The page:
5 Machined SurfacesFIGURE 37-2 (a) Terminology used in specifying and measuring surface quality; (b) symbols used on drawingby part designers, with definitions of symbols; (c) lay symbols; (d) lay symbols applied on drawings.
6 Surface MeasurementFIGURE 37-3 (a) Schematic of stylus profile device for measuring surface roughness and surfaceprofile with two readout devices shown: a meter for AA or rms values and a strip chart recorder forsurface profile. (b) Profile enlarged. (c) Examples of surface profiles.
7 Surface Finish Measurement FIGURE 37-4 Typical machinedsteel surface as created by facemilling and examined in the SEM. Amicrograph (same magnification) ofa in. stylus tip has beensuperimposed at the top.
8 SEM Micrograph FIGURE 37-5 (a) SEM micrograph of a U.S. dime, showing the S in the wordTRUST after the region has beentraced by a stylus-type machine.(b) Topographical map of the Sregion of the word TRUST from aU.S. dime [compare to part (a)].
9 RoughnessFIGURE 37-6 Comparison of surface roughness produced by common production processes.(Courtesy of American Machinist.)
10 Surface Deformation FIGURE 37-7 Plastic deformation in the surface layerafter cutting shown in a micrograph at 120X.
11 Surface Damage as a Function of Rake Angle FIGURE 37-8 The depthof damage to the surface of amachined part increases withdecreasing rake angle of thecutting tool.
12 Fatigue Strength as a Function of Finish FIGURE 37-9 Fatigue strengthof Inconel 718 components aftersurface finishing by grinding orEDM. (Field and Kahles, 1971).
13 Shot PeeningFIGURE & 11 (a) Mechanism for formation of residual compressive stresses in surface by cold plastic deformation (shot peening). (b) Hardness increased in surface due to shot peening.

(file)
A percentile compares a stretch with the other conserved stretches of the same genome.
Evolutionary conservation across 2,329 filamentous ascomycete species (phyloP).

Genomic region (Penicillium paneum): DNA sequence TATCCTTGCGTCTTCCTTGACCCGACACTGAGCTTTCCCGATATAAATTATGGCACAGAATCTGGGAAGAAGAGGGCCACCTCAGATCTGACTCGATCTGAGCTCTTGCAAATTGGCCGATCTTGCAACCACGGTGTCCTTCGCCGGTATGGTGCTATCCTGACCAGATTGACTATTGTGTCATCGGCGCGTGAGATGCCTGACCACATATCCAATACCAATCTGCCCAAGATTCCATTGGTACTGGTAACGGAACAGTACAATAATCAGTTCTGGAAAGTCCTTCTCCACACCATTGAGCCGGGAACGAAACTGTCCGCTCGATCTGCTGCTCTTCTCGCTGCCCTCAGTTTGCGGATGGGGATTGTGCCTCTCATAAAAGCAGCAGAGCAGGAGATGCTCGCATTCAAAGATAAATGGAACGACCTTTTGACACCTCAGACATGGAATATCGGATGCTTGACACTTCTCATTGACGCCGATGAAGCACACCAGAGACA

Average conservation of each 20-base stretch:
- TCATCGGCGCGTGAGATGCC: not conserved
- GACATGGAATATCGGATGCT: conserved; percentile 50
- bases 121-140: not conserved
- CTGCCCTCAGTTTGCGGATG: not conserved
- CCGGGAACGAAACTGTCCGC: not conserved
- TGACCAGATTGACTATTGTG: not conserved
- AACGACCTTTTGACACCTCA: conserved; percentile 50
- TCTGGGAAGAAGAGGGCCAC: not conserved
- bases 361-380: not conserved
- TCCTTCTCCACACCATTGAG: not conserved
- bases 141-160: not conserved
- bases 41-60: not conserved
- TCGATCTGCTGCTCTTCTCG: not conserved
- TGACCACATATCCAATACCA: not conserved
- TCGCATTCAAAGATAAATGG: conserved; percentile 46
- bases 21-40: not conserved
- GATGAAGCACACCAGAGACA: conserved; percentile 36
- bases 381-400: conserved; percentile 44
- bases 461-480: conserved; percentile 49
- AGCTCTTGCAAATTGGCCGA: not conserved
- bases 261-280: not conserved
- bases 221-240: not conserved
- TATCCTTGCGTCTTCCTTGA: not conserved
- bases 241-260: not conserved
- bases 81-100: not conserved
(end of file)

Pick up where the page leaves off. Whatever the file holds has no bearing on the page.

15 Finishing Barrel FIGURE 37-12 Schematic of the blow of material in tumblingor barrel finishing. The parts andmedia mass typically account for50 to 60% of capacity.
16 Synthetic Media Geometry FIGURE Syntheticabrasive media are available in awide variety of sizes and shapes.Through proper selection, themedia can be tailored to theproduct being cleaned
17 Vibration Finishing Tub FIGURE Schematic diagram of a vibratory-finishing tub loaded with parts andmedia. The single eccentric shaft drive provides maximum motion at the bottom, which decreasesas one moves upward. The dualshaft design produces moreuniform motion of the tub and reduces processing time
28 AnodizingFIGURE The anodizing processhas many steps.
29 Nickel Carbide Plating FIGURE (Left) Photomicrograph of nickel carbide plating produced by electroless deposition. Noticethe uniform thickness coating on the irregularly shaped product. (Right) High-magnification cross sectionthrough the coating. (Courtesy of Electro-Coatings Inc.)